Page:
Johnson Stadium at Doubleday Field

Doubleday Field

Doubleday Renovation

Abner Doubleday, an 1842 West Point graduate, is said to have devised the game of baseball while on leave from the U.S. Military Academy in 1839, drawing out the diamond and the rules of the game. He called the game "Base Ball," but it was patterned after a game called rounders which was played by boys and girls in England.

While the origin of baseball has been disputed, Doubleday, nonetheless, is still given credit and the baseball field at the U.S. Military Academy was dedicated in his honor in May 1939, the centennial year of baseball.

Despite the controversy, Doubleday distinguished himself throughout his military career, earning the rank of major general. He served in the Mexican and Civil wars. As a captain, he fired the first gun for the Union side in the Civil War at Fort Sumter. On Nov. 29, 1862, he was made a major general of the volunteers. He retired from the U.S. Army in 1873 and died Jan. 26, 1893 in New Jersey at the age of 74.

Long recognized as one of the finest baseball facilities on the East Coast, Doubleday Field enters its second century of existence in grand style. "The Home of Army Baseball" since games were first contested on its present site in 1909, Doubleday Field underwent a major renovation in 1996. Work was completed six years ago, with the new Johnson Stadium at Doubleday Field formally dedicated at ceremonies on Sept. 13, 1996.

The goal of the project was to provide the U.S. Military Academy with an impressive facility suited to the storied heritage of both West Point and its glorious baseball program.

Highlights of the renovation project included the construction of full locker rooms for both home and visiting teams, fully equipped training rooms, clubhouse facilities, and the addition of 880 fixed chair-back seats.

Great pains were taken in its design to draw an appropriate parallel between the new facility and the historic significance of its physical location on campus. Formal granite facing emulating many of USMA's older academic buildings was tastefully incorporated to address those means.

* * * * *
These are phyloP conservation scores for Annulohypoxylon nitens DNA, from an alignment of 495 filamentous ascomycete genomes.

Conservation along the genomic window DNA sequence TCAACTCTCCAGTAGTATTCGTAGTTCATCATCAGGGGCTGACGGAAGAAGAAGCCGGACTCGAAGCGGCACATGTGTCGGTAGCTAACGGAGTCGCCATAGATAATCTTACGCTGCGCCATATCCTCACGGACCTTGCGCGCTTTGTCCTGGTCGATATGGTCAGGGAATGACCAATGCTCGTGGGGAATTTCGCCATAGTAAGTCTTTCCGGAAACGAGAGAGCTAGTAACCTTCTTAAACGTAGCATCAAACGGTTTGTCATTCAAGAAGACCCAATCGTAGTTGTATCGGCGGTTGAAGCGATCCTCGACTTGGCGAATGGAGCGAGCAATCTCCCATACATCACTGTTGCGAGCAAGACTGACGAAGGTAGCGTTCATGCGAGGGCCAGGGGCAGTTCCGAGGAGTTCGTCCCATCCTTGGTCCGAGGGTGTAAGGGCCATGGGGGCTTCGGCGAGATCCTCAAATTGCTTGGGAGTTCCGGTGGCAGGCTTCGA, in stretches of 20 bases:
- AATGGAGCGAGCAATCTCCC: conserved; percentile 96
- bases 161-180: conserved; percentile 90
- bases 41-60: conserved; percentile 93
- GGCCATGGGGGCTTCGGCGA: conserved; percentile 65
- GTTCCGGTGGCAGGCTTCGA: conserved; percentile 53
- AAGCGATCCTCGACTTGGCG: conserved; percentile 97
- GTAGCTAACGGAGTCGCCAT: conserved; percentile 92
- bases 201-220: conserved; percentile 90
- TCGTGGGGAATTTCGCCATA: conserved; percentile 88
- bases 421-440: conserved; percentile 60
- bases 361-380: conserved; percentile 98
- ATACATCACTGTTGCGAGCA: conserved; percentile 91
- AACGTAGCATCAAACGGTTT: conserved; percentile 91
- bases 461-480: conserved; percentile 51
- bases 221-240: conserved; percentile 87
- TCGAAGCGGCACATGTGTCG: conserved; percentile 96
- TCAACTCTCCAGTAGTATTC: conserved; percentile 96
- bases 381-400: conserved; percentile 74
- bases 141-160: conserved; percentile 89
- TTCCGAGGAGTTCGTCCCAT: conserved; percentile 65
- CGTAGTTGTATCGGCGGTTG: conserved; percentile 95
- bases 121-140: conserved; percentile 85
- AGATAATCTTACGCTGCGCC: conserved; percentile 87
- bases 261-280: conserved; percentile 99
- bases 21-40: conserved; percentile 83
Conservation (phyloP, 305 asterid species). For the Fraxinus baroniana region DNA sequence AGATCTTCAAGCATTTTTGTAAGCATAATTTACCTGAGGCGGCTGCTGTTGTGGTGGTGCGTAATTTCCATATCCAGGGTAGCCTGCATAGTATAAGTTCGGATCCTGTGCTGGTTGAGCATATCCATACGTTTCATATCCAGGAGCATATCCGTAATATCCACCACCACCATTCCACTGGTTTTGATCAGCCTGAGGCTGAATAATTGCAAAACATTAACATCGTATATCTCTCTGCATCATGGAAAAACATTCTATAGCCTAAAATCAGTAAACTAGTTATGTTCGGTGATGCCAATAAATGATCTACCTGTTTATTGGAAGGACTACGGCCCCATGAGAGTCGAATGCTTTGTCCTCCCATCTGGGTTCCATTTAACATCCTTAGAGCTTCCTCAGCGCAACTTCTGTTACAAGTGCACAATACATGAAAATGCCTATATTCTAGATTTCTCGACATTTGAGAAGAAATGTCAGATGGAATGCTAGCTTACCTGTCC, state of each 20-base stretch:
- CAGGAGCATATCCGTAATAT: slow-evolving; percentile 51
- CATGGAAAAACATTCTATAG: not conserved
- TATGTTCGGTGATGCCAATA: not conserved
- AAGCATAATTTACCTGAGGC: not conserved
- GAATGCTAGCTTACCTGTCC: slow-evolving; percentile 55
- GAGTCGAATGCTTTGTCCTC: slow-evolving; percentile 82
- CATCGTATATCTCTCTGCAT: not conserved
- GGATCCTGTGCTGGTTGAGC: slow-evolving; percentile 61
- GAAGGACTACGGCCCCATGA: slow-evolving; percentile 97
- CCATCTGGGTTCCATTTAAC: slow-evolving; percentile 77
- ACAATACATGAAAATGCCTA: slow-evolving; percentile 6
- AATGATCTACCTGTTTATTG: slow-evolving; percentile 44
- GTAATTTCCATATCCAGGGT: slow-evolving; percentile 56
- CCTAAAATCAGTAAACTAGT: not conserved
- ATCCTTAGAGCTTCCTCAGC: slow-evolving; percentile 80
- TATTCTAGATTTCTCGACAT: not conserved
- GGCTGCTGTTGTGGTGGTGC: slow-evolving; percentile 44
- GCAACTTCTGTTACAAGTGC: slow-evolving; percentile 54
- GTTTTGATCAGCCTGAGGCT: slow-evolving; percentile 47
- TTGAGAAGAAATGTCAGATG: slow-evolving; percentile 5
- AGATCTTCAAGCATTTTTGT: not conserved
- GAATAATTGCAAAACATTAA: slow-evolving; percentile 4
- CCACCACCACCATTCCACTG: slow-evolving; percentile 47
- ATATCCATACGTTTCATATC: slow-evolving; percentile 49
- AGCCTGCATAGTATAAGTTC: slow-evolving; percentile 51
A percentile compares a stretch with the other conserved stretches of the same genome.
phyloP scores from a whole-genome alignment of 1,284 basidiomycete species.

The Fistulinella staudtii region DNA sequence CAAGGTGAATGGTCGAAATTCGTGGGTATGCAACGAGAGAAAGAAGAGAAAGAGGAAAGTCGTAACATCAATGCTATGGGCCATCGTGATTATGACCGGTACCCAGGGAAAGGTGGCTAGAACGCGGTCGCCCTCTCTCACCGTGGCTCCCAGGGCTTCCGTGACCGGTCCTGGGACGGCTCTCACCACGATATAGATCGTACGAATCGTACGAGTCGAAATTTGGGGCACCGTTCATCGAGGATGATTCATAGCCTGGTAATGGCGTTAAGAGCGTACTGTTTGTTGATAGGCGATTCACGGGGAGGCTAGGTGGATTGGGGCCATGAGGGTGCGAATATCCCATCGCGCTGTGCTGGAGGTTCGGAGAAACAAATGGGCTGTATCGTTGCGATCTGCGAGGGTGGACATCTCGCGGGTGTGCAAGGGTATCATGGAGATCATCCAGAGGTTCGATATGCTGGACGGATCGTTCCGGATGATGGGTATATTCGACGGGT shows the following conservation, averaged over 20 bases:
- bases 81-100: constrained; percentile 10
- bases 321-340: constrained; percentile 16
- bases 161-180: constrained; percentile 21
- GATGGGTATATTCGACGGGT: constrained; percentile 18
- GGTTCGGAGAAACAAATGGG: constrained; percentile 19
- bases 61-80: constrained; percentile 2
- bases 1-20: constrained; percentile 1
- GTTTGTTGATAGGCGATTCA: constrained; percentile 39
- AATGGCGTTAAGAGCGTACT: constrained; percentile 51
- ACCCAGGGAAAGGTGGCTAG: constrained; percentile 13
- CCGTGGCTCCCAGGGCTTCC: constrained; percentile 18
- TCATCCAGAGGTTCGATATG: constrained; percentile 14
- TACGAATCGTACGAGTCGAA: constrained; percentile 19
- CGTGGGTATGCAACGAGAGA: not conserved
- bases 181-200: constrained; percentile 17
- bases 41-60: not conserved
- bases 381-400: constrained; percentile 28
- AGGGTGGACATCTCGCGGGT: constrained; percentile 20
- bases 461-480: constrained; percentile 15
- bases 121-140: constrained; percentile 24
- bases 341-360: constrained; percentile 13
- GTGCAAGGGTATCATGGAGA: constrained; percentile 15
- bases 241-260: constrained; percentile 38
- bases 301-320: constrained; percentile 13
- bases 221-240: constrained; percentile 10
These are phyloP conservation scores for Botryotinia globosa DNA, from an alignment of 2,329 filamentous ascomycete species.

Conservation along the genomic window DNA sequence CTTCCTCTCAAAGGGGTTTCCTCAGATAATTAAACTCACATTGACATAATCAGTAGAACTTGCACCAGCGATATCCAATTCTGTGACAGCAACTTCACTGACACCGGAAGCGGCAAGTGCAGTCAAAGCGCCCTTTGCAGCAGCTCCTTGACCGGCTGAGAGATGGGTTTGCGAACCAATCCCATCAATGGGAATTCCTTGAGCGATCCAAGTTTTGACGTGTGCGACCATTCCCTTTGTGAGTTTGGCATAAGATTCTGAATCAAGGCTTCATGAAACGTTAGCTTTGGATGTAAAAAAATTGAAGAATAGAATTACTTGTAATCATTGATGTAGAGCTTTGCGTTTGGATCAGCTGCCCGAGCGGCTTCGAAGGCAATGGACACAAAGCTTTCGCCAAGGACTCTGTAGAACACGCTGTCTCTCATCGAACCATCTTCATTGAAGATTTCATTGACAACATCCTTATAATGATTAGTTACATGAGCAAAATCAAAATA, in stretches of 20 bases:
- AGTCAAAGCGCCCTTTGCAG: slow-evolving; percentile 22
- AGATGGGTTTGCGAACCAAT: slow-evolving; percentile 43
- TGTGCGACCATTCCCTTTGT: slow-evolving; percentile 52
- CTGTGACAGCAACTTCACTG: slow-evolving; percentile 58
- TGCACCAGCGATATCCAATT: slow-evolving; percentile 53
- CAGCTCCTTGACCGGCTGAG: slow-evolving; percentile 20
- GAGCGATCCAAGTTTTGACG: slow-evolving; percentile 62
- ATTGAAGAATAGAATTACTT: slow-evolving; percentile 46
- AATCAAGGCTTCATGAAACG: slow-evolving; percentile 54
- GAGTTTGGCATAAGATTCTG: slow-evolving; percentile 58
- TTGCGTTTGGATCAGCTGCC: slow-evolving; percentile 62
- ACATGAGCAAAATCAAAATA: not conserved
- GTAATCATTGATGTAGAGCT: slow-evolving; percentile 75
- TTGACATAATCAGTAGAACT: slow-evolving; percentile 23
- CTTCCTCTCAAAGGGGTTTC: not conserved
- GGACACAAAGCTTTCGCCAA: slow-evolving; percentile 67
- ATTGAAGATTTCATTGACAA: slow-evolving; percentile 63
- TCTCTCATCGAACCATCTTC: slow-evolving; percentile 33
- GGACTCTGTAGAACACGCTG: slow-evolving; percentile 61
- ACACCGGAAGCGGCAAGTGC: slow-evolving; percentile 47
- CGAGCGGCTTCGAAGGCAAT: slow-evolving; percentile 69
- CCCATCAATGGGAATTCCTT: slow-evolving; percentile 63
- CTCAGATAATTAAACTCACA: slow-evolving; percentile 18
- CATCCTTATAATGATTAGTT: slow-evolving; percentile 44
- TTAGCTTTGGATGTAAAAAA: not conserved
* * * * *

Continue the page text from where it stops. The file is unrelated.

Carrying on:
Internally, spacious locker room and clubhouse facilities provide coaching staff and team members with a sparkling new home.

Landscaping and sitework around the facility were intentionally subdued with the historic parade ground known as "The Plain" remaining dominant. In order to ensure that, overall height of the structure was minimized.

While the renovated version of Doubleday Field provides a facility worthy of the Army program's rich heritage, it also remains a structure conscious of its import relative to the overall mission of the U.S. Military Academy.

During the summer of 2011, Doubleday Field put the finishing touches on the facility when an enclosed multi-level press box weighing approximately 12 tons left the factory of Sportsfield Specialties Inc. (SSI) in Delhi, N.Y., where it was manufactured. The press box journeyed via flat-bed truck to Johnson Stadium, where the facility was hoisted by crane and placed into position behind home plate.

SSI also manufactured and installed a redesigned ball safety (netting) system to protect spectators from foul balls and errant throws. The new system features thin fiber netting that is much less visible and therefore more conducive to allowing fans and would-be photographers a clearer look at the playing field.


Some of the finest athletic facilities in the nation greet an Army baseball player upon his arrival at the U.S. Military Academy.

The history and tradition of nostalgic Johnson Stadium at Doubleday Field has been well-documented. The fabled structure can seat 880 in its fixed chair-back seating, and is regarded as one of the finest ballparks in the nation. A staff of dedicated groundskeepers groom the natural playing surface year-round. Its dimensions read 327 feet down the lines, 370 feet to the left-center field power alley, 375 feet to the gap in right-center and 400 feet to straightaway center field.

Additionally, the major renovation project completed in 1996 enhanced the overall beauty and practical usage of the park. Highlights of the project included the construction of full clubhouse, locker room and training room facilities, along with the installation of a sparkling electronic scoreboard.

During the offseason period, spacious Foley Athletic Center transforms into the Black Knights' part-time home. The massive 77,000-square-foot structure is located across the street from the Holleder Center and provides Army athletics teams with a state-of-the-art indoor practice facility and allows them to practice in a climate-controlled environment.